In this medieval tradition, Catherine points us to the fountain as an image of Christ. If Christ is the fountain at the crossroads, Catherine can stand at any point around the perimeter of the fountain directing our gaze to those living waters, flowing with the blood of Christ. Catherine asks the reader to drink, bathe or drown in those living waters. She would have us drown our selfish, frightened selves and be turned to fire, ready to be poured out for others. That, she instructs, is the invitation the cross of Christ brings to the world.
Her gaze was always resting upon Christ. So, whether it is water or fire or bride or any other image Catherine is always bringing us to join her at what is central and life-giving. This faith within her is alive and as vibrant as if we were literally standing in the pool of the fountain itself with her, feeling its sprays of cool water on our skin. When she spoke these heart-felt words, something came to life and that life still awakens a sleeping faith within the reader.
As Suzanne Noffke, the leading Catherine scholar says, For Catherine, the reason for every recounting of a physically vivid experience, for every image introduced and woven into the fabric, is to clarity for her readers a view of God and human spirituality which both incorporates and transcends the physical.
I argued that faith requires imagination, quoting Carol Lee Flinders, in her essay on Catherine in Enduring Grace, Living Portraits of Seven Women Mystics, by involving the power of her own imagination, Catherine was doing what human beings have regularly done when confronted by forces they cannot control, forces that would crush them or stunt them or strip them bare. Imagination seems to be a vital component of genuine nonviolent resistance, for it allows us to hold on to a positive view of ourselves no matter what the world tells us we are.
Catherine’s passion was for unity, within oneself, one’s community, the church and the world. She saw how the sins of the shepherds of the church zapped their vitality to shepherd, to keep their sheep well.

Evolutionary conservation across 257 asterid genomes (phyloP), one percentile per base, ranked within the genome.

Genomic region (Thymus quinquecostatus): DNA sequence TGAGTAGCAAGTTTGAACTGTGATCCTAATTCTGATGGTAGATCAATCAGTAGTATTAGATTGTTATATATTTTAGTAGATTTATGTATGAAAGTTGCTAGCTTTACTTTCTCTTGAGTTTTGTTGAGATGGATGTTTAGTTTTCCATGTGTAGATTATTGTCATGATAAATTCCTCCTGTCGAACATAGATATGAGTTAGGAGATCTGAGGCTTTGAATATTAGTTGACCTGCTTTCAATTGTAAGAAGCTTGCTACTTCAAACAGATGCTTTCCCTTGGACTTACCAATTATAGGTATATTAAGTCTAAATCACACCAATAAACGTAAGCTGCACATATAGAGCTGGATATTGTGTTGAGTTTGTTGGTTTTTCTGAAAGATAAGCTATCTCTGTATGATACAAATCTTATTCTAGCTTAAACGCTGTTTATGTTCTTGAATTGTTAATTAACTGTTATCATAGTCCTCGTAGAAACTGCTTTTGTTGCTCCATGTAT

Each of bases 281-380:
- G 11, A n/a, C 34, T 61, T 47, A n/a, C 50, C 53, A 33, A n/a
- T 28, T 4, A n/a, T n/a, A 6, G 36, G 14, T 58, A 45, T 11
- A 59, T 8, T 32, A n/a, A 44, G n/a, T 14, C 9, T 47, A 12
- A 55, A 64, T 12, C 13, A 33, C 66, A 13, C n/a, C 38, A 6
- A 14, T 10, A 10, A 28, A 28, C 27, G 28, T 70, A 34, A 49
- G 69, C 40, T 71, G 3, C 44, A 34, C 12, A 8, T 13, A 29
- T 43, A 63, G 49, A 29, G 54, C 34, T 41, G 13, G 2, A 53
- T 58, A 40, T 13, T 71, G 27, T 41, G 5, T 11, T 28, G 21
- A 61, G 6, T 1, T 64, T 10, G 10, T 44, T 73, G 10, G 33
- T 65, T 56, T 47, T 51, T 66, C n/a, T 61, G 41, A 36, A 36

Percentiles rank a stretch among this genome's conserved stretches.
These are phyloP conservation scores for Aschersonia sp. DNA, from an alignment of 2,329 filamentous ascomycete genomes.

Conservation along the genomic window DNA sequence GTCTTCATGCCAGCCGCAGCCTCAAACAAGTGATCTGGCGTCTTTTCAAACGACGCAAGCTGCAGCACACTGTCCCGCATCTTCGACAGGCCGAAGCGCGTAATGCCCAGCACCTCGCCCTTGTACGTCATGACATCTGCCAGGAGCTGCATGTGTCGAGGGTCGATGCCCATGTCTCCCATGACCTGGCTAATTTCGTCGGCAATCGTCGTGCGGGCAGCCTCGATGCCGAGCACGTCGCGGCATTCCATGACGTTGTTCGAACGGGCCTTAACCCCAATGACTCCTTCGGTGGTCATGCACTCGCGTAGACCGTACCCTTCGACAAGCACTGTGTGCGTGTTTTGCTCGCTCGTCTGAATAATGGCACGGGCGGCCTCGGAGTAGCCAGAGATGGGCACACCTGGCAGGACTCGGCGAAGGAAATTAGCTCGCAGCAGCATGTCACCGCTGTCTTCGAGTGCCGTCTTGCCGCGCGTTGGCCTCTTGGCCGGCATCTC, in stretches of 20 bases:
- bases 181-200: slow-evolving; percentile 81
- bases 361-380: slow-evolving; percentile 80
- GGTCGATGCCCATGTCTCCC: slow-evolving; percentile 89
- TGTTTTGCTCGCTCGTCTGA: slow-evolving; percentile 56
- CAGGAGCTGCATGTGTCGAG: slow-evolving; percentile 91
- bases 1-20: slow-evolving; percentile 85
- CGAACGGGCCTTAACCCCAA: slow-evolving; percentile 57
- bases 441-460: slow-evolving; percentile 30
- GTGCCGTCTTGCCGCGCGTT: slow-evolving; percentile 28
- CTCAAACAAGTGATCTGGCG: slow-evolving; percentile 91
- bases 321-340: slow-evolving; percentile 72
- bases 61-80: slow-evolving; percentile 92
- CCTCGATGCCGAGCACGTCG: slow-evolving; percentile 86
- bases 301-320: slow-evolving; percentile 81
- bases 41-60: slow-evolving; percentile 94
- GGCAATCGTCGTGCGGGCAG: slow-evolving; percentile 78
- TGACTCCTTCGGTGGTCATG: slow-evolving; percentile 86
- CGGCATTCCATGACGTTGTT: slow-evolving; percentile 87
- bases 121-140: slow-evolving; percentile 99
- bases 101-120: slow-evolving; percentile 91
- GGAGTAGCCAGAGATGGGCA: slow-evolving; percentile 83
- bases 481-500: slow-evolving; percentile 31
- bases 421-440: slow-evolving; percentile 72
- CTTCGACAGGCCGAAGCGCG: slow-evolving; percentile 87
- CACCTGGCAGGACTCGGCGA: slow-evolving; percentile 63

The Gospel of John was one of her favorite books in the Bible to draw on for her spontaneous use of images. In the fourth chapter, we read the familiar words Jesus spoke to the Samaritan woman at the well:
If you knew the gift of God, and who it is that is saying to you, ‘Give me a drink,’ you would have asked him, and he would have given you living water. . . . Everyone who drinks of this water will be thirsty again, but those who drink of the water I give them will never be thirsty. The water I give them will become in them a spring of water gushing up to eternal life. . . . (John 4:10-14)
As we listen to John the Baptist, we can hear Catherine’s voice also. It is as if she has joined John when he says, “I am the voice of one calling in the desert, make straight the way of the Lord” or let the spring within you be opened. Resist it no more. (John 1:23 ).
In Catherine’s writing, as in all wisdom literature there is an unrelenting call to be made whole, to experience the mercy and love of God embracing our utter poverty. Then we are to serve in humility, as Christ did for us. It is necessary for us to stop being offended by sin in a personal way. We leave that to the completed work of Christ on the cross and find we are free to love. Catherine’s fervent writing has increased our capacity for that task.